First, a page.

America recently passed the 400th anniversary of the arrival of the first captive Africans brought to what would become the United States. September 2019 was chosen as an imperfect but significant date to mark the start of American slavery and the systems of inequality perpetuated by the nation’s original sin.
For 163 years, The Atlantic has discussed, argued, and analyzed America, its lofty ideals and the reality that often falls short of them. This magazine was founded, in part, to argue in favor of abolition, and has been a home for black voices such as Frederick Douglass, Martin Luther King Jr., W. E. B. Du Bois, and Booker T. Washington—each calling upon the country to realize its promise of freedom and equity for all its citizens.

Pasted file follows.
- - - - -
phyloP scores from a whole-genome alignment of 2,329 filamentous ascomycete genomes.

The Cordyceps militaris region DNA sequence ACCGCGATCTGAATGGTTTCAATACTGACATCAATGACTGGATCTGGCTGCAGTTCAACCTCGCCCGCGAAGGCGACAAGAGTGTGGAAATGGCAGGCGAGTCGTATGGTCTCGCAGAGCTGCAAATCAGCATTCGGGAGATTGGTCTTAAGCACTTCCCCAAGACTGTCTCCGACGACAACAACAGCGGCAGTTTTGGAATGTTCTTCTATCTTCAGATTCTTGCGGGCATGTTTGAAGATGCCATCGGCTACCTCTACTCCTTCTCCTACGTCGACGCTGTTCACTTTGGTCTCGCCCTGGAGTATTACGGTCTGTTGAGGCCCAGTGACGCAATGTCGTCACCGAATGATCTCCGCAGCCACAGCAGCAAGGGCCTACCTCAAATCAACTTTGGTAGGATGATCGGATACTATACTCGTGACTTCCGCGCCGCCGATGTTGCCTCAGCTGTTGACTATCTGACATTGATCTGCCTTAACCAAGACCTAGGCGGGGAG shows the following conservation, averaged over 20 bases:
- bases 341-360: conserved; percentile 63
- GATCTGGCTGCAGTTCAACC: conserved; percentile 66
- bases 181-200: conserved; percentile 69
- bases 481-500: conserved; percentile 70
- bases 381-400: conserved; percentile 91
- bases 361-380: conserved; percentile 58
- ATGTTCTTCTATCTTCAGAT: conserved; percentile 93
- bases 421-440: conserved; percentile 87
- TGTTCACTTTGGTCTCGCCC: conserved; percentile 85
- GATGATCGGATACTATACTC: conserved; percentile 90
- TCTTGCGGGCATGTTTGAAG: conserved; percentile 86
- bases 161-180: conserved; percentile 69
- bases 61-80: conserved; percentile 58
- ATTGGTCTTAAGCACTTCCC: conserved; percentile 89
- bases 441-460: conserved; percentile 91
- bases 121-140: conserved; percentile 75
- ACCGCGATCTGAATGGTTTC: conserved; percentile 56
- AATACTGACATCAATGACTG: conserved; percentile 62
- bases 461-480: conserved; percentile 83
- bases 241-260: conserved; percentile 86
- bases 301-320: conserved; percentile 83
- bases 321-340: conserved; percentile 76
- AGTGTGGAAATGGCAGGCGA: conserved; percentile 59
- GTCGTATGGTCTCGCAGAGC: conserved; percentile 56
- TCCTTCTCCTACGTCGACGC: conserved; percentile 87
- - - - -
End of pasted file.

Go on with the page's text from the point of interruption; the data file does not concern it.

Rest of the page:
Amid a pandemic that is disproportionately killing brown and black people and an economic recession disproportionately devastating the finances of people of color, a major moment of racial reckoning has arisen after yet another series of police murders of black Americans—the latest in a generations-old trend of disproportionate killing and violence against black communities by those sworn to serve and protect.
There have been protests, looting, and more police violence. Major companies and individuals are being called to account for discrimination, leaders in the public and private sectors are losing their jobs for failing communities of color, and many Americans are seeking new ways to support the movement toward racial equity. Confronting the continued realities of racism and its steep cost is painful and complex, and forces a question: How did it come to this?